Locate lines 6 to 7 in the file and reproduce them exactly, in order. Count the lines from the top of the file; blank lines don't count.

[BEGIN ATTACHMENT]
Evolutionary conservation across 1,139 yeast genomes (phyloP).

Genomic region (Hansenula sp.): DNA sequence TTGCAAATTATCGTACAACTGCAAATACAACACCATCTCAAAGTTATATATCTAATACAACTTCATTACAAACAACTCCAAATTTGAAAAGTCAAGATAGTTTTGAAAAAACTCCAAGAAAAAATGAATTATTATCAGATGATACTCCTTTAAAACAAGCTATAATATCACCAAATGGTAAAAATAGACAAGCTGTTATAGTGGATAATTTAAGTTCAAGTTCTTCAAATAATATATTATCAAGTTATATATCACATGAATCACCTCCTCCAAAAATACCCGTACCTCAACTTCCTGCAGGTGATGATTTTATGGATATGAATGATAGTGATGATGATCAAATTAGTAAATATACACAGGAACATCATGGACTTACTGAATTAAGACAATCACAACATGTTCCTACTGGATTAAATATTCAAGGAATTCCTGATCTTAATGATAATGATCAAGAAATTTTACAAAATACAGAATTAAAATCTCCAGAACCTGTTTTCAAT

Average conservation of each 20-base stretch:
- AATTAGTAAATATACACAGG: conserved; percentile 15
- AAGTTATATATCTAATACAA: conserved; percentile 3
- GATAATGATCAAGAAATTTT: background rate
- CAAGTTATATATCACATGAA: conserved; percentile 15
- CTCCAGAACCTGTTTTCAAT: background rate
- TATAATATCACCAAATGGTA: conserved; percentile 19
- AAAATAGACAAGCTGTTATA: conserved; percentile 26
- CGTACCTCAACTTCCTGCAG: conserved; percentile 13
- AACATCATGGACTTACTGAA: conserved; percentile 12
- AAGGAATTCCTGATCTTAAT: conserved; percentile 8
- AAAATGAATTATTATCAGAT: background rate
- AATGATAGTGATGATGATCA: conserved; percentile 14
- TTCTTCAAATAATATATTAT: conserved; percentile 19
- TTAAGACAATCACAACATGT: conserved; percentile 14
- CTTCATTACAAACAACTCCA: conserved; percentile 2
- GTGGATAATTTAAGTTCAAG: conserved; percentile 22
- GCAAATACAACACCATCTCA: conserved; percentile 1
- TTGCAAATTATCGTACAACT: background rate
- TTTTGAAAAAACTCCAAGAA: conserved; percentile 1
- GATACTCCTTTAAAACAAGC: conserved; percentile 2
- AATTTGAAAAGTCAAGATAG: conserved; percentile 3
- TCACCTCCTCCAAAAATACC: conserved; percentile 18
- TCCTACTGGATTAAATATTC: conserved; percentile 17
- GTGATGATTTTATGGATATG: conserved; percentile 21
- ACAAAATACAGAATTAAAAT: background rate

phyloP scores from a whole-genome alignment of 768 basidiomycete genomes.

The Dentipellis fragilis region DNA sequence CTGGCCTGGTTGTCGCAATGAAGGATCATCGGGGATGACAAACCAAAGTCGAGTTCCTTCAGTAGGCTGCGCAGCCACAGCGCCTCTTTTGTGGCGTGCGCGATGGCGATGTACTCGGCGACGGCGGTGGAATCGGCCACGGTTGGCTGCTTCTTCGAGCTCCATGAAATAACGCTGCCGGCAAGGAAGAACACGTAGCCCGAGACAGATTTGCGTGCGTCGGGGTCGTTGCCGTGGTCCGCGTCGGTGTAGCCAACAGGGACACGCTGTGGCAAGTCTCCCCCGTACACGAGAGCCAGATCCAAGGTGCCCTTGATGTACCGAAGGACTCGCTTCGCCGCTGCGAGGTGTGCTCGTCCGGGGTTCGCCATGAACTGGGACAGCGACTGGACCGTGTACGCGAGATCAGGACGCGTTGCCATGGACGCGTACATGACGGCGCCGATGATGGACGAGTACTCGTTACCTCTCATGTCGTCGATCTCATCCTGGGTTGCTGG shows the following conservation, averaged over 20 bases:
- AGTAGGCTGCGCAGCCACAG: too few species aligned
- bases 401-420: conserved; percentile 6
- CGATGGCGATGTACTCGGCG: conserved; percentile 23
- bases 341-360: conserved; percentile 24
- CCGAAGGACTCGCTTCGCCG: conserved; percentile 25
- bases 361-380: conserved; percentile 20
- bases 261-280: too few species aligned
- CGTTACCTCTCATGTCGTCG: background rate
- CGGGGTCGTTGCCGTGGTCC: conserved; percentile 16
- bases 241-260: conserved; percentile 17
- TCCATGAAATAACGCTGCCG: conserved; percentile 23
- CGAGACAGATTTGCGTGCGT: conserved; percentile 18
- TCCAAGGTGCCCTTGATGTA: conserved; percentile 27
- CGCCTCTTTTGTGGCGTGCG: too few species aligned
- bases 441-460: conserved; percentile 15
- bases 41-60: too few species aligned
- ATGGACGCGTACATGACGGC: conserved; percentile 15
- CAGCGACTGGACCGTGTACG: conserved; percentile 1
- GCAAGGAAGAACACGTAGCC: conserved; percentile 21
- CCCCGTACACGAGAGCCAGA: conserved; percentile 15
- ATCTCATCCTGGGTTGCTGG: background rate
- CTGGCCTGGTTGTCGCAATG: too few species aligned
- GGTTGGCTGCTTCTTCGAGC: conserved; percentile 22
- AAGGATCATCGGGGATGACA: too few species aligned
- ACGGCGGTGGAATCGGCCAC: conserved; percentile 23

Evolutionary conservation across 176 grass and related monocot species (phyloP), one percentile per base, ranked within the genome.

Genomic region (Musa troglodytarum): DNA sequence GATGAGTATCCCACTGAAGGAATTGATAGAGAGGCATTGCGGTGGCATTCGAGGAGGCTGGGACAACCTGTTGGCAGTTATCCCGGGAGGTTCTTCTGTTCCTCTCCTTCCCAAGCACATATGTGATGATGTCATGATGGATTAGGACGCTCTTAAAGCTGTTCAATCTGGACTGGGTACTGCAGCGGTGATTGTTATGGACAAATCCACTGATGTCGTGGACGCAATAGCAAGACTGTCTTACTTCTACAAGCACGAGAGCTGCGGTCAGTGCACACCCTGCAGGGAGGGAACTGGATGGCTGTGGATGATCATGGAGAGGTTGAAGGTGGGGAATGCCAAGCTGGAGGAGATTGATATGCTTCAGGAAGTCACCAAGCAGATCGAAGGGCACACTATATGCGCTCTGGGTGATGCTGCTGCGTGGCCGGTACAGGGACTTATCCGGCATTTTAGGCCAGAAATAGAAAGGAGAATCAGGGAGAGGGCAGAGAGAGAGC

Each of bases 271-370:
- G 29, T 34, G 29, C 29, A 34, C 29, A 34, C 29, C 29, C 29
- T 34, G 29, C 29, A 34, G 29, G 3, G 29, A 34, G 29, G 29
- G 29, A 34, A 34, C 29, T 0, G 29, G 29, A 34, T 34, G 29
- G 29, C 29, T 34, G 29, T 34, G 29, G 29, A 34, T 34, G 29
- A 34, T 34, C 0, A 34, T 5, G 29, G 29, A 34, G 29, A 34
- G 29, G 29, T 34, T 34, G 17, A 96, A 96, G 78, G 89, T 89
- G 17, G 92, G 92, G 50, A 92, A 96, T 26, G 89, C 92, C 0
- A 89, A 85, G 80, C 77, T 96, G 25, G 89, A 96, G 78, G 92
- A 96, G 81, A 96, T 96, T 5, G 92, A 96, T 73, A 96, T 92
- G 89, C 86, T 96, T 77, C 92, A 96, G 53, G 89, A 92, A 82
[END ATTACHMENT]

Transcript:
- GATAATGATCAAGAAATTTT: background rate
- CAAGTTATATATCACATGAA: conserved; percentile 15